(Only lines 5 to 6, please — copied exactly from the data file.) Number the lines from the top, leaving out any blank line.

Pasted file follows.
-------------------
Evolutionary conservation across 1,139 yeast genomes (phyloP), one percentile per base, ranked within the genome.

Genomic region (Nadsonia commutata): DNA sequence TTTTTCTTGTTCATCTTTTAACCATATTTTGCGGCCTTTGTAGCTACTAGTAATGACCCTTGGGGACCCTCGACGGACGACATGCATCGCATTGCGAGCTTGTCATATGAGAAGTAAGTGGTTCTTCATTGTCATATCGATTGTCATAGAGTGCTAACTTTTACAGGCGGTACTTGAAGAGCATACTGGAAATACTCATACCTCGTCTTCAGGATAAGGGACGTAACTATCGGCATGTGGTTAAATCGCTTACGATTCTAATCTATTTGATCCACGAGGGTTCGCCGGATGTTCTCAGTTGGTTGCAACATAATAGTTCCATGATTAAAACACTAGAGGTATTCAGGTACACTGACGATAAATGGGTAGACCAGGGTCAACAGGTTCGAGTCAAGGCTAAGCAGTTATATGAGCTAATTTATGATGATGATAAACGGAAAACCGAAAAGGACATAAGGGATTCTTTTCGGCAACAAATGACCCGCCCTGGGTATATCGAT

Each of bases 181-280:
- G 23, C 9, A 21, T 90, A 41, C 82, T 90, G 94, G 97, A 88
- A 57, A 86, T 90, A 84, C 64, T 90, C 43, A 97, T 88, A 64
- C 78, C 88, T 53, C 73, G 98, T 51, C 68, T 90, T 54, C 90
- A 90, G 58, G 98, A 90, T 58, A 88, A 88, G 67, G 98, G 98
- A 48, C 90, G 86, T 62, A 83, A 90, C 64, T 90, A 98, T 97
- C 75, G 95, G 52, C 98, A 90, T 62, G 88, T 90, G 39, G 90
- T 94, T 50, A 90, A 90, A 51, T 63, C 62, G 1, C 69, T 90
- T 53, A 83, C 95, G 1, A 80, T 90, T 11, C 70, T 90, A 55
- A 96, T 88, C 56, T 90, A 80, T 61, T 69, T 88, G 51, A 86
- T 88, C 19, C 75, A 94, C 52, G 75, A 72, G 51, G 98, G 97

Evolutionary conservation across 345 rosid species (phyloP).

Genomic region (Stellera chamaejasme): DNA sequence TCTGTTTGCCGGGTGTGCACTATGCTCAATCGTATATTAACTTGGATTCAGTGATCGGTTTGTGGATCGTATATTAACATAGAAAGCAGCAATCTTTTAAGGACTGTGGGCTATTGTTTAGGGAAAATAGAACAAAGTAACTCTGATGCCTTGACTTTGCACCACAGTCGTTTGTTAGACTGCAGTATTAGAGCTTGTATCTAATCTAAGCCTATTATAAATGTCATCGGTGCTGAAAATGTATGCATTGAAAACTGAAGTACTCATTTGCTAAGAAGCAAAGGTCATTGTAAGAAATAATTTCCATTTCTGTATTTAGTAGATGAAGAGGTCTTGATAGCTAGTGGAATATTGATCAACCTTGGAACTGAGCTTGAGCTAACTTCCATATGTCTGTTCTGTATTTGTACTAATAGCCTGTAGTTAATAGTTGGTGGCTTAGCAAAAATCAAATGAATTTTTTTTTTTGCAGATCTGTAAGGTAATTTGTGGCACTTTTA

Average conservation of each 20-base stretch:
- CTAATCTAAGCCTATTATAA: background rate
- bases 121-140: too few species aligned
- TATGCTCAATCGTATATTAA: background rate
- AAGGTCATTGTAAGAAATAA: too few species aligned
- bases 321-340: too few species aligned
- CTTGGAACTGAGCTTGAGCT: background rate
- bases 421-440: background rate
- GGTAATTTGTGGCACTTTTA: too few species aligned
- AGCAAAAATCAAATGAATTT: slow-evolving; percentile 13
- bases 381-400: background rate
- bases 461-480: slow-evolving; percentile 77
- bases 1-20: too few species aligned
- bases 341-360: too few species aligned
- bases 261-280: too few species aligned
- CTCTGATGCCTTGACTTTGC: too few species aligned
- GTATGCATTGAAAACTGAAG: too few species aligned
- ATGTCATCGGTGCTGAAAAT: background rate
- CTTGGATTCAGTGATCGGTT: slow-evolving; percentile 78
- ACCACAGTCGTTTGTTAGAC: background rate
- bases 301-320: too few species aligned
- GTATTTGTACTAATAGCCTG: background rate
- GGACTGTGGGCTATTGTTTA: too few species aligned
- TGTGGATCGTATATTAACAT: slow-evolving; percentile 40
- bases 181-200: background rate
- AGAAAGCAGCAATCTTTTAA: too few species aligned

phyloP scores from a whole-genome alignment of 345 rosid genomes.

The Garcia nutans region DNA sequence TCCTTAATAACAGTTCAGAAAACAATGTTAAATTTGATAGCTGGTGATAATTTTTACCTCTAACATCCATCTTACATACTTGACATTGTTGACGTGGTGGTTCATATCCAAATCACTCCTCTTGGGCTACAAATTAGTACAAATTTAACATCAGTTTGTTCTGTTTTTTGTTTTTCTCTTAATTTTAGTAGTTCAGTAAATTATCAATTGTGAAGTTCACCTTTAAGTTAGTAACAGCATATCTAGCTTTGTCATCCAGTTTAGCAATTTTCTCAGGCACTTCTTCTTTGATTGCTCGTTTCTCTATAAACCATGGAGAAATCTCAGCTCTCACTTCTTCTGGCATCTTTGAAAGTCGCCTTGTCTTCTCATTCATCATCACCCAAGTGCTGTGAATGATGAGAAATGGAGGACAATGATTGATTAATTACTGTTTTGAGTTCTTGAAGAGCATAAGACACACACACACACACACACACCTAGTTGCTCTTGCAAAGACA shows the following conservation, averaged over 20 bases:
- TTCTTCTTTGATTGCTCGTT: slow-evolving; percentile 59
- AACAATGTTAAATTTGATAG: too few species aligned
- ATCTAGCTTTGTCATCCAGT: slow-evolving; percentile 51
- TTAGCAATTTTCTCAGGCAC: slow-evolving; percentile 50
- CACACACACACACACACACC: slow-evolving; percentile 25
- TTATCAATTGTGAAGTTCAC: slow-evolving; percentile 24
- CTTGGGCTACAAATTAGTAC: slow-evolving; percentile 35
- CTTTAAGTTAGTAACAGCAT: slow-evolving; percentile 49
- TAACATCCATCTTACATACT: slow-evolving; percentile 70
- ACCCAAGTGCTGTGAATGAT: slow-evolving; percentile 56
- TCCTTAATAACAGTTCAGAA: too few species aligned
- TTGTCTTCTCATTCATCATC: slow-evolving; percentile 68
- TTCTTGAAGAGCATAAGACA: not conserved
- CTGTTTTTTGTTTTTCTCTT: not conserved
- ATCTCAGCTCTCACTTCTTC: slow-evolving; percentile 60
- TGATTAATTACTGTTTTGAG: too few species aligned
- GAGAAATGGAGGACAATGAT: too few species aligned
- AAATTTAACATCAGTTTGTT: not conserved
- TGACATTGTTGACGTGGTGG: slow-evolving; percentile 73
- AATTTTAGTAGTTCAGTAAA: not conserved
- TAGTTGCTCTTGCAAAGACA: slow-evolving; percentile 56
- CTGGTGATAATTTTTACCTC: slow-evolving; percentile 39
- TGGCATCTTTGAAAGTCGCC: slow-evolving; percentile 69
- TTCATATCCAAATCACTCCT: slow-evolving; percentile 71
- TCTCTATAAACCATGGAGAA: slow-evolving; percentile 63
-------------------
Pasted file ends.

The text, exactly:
- A 57, A 86, T 90, A 84, C 64, T 90, C 43, A 97, T 88, A 64
- C 78, C 88, T 53, C 73, G 98, T 51, C 68, T 90, T 54, C 90